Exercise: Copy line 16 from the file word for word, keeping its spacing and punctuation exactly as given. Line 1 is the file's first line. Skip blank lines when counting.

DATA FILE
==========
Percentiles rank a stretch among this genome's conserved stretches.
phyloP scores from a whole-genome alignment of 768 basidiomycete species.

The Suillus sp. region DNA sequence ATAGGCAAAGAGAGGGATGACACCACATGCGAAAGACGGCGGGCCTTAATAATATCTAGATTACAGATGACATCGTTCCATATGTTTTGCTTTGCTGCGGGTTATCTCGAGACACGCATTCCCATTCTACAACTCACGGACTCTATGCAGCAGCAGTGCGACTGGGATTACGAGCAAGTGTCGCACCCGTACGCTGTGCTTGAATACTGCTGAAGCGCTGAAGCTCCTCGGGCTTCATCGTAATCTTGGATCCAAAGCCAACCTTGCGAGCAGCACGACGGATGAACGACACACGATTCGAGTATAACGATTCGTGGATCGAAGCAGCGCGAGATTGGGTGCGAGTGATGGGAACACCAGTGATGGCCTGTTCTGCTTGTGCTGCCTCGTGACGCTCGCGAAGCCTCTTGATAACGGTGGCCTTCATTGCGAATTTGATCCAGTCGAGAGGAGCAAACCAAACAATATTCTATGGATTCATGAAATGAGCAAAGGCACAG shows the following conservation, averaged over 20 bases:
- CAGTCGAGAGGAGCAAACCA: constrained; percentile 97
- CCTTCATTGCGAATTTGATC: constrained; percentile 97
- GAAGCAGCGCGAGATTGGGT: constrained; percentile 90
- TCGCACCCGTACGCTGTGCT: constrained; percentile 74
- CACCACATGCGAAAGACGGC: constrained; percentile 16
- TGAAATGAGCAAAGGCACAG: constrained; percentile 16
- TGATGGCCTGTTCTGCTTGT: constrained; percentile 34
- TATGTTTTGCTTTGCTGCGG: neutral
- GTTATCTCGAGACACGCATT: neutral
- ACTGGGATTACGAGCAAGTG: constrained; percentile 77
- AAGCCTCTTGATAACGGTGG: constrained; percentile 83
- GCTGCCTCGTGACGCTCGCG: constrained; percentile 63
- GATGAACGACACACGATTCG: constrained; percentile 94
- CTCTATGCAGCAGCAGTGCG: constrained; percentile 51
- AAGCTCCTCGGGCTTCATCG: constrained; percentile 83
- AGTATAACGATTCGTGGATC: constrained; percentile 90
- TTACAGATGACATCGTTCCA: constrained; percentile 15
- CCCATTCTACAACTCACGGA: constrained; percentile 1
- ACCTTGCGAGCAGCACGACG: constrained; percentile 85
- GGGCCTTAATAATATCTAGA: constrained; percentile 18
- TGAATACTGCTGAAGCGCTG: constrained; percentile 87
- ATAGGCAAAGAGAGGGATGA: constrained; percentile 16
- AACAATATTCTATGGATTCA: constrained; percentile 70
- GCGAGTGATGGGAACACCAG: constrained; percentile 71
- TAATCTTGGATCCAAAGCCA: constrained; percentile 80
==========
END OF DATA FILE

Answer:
- GATGAACGACACACGATTCG: constrained; percentile 94